Author Archives: Jonathan Pyner

About Jonathan Pyner

Jonathan Pyner is a poet, freelance writer, and translator. He has worked as an educator for nearly a decade in the US and Taiwan, and he recently completed a master’s of fine arts in creative writing.

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Literary Translation and the Art of Capturing Nuance

Translation

In our interview with Lisa Dillman, one of this year’s National Book Award Finalists in Literary Translation, she shared valuable insights about translating works from several Spanish-speaking regions.

Every translation project, literary or not, comes with its own set of challenges to remain true to the source yet make the language work in the target language, all the while persuading the reader that you were never there at all, or at least were there simply to help the language become language again. It takes research — no small amount of research — and deep attention to detail and nuance truly to capture the work in a translated text.

But translation is not just a challenge. It is also an immensely rewarding process replete with the joy of learning about other cultures, as well as one’s own, and seeking ways to reconcile the differences in languages.

We reached out to Lisa Dillman to learn about her prolific work in literary translation and the experiences and insights she has developed translating writers from several regions. Lisa was raised in California and studied Spanish at the University of California, San Diego before completing an M.A. in Spanish Literature at Emory University and a second M.A. in Literary Translation from Middlesex University in London.

She is co-editor (with Peter Bush) of the book Spain: A Literary Traveler’s Companion and has translated many novels and scholarly works, including Zigzag (by José Carlos Somoza), The Scroll of Seduction (by Gioconda Belli), Pot Pourri: Whistlings of a Vagabond (by Eugenio Cambaceres), Op Oloop (by Juan Filloy), The Mule, by Juan Eslava Galán (the original novel was turned into a motion picture), Critical Dictionary of Mexican Literature (by Christopher Domínguez Michael), The Frost on His Shoulders (by Lorenzo Mediano), Me, Who Dove into the Heart of the World (by Sabina Berman).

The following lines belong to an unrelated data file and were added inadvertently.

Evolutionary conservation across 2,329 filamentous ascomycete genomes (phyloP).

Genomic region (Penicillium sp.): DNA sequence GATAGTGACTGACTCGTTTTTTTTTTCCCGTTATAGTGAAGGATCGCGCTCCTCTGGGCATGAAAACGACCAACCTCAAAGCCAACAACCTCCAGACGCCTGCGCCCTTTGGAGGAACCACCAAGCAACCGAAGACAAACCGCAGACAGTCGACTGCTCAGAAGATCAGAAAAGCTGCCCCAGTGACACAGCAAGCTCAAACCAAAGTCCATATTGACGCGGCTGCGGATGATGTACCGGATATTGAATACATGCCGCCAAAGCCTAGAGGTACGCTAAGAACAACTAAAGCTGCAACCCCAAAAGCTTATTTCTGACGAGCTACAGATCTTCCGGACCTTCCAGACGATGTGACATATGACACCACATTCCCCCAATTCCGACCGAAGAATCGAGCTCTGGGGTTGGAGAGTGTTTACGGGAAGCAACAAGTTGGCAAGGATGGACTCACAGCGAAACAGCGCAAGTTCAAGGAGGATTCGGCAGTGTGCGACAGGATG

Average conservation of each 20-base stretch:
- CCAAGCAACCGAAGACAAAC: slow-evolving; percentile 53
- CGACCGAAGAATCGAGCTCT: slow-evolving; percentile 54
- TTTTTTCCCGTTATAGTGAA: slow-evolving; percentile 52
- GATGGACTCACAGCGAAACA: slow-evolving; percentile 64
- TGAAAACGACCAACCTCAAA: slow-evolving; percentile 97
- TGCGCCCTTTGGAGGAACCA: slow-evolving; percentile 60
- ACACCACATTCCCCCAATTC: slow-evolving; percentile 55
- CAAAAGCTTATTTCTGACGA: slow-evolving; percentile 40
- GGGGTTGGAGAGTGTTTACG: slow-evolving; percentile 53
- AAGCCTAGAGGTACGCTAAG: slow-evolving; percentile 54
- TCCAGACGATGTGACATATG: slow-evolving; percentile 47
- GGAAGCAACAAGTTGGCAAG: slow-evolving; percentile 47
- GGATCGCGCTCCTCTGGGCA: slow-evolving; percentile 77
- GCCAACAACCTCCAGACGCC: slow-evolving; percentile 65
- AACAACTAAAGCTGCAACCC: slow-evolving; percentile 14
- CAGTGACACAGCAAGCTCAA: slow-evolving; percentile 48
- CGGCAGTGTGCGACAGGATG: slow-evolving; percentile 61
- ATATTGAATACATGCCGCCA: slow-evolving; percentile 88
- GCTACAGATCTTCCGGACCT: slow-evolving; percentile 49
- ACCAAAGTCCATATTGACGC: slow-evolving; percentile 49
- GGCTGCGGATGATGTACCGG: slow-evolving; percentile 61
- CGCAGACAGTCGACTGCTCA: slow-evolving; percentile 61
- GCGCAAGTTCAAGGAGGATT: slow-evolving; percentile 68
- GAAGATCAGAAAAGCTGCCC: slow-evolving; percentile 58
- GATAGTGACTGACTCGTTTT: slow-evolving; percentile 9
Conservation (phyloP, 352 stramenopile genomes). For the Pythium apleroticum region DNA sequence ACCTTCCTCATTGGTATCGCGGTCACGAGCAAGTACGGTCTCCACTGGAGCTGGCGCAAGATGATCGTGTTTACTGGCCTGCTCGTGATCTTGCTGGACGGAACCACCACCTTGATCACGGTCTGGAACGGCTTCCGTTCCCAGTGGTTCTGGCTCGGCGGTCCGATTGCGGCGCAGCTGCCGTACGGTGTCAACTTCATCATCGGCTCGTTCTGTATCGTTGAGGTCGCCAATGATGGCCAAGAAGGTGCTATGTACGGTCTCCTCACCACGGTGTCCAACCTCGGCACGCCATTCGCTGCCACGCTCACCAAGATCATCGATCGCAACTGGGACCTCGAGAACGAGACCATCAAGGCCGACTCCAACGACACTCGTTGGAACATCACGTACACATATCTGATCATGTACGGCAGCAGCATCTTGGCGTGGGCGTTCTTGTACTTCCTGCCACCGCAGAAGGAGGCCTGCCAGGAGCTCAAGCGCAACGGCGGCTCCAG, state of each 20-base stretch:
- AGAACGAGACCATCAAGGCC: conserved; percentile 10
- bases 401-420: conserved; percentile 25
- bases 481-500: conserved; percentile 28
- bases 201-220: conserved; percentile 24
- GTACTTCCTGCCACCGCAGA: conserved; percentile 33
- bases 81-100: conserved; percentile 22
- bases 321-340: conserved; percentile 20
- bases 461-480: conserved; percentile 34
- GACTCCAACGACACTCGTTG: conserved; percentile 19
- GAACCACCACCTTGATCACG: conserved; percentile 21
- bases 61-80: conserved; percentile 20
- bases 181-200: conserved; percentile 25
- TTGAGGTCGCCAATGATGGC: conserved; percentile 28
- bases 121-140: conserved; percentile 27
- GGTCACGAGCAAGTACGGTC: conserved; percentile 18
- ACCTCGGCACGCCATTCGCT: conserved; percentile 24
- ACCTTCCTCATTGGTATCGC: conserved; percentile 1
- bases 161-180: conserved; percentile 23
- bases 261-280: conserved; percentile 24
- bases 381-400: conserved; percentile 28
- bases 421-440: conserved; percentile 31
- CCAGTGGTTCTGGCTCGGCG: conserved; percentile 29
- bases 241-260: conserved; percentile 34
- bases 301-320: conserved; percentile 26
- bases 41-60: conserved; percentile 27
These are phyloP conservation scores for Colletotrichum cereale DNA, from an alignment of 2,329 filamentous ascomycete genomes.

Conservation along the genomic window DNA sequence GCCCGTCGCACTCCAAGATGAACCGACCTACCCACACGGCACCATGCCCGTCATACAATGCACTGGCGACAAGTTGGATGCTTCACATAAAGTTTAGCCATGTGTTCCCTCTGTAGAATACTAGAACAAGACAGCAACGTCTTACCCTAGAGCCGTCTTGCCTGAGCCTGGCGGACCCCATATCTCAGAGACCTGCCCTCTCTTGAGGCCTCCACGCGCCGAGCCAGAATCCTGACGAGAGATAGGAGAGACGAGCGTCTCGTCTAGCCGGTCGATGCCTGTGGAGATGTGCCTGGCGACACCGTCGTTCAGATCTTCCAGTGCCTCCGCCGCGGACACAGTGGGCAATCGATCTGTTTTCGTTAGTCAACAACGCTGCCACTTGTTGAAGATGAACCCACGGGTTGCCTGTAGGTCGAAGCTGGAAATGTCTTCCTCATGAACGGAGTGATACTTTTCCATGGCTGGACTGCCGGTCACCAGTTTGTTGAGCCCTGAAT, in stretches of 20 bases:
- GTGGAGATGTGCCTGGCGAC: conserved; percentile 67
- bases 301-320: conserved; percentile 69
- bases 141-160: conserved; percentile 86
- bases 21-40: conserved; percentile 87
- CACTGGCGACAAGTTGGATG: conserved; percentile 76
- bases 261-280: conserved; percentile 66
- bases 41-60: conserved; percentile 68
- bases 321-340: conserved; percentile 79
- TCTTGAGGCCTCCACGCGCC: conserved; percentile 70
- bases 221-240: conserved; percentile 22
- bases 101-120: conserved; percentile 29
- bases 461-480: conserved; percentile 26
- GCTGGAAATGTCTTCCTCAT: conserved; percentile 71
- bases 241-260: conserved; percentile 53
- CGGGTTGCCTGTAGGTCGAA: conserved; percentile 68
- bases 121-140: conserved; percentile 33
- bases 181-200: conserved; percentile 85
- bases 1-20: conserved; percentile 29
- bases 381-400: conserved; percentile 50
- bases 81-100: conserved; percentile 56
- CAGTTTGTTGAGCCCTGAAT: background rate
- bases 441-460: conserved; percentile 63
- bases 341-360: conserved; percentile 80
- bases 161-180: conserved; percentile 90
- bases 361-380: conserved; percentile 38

She also co-translated The Polish Boxer (by Eduardo Halfon) with a team of five (Ollie Brock, Danny Hahn, Thomas Bunstead and Ann McLean) and his novel Monastery with Daniel Hahn. Most recently, she has translated several works by Andrés Barba (After the Rain; August, October; Death of a Horse; and Such Small Hands) as well as Yuri Herrera’s Signs Preceding the End of the World and The Transmigration of Bodies. In 2016 she won the Best Translated Book Award for Signs Preceding the End of the World.

Most recently, Lisa was selected as a finalist for the National Book Award in Translation for her translation of The Bitch by Pilar Quintana.

How did you get started in literary translation?

I became interested in translation in my last year of undergrad. I had spent my junior year at the University of Barcelona, where I had an incredible experience studying literature and language, and when I returned to the US felt struck by how much “didn’t translate.” I don’t mean literally, but more philosophically, things along the lines of: What makes something funny? Or scandalous? I also became quite enamored of Spanish and Latin American literature, and from there sort of segued into the idea of “I want everyone to be able to read this!”

Can you tell us about a particularly memorable project?

As cliché as it sounds, all projects are memorable – honest! – albeit in different ways. So here are two divergent examples. Ten or so years ago, I translated a Spanish Civil War novel that featured a Moroccan character whose speech was represented phonetically, i.e. his accent in Spanish was textually legible. So in order to translate it, I spent days listening to recordings of Moroccans speaking English to make an analogous move in the target language.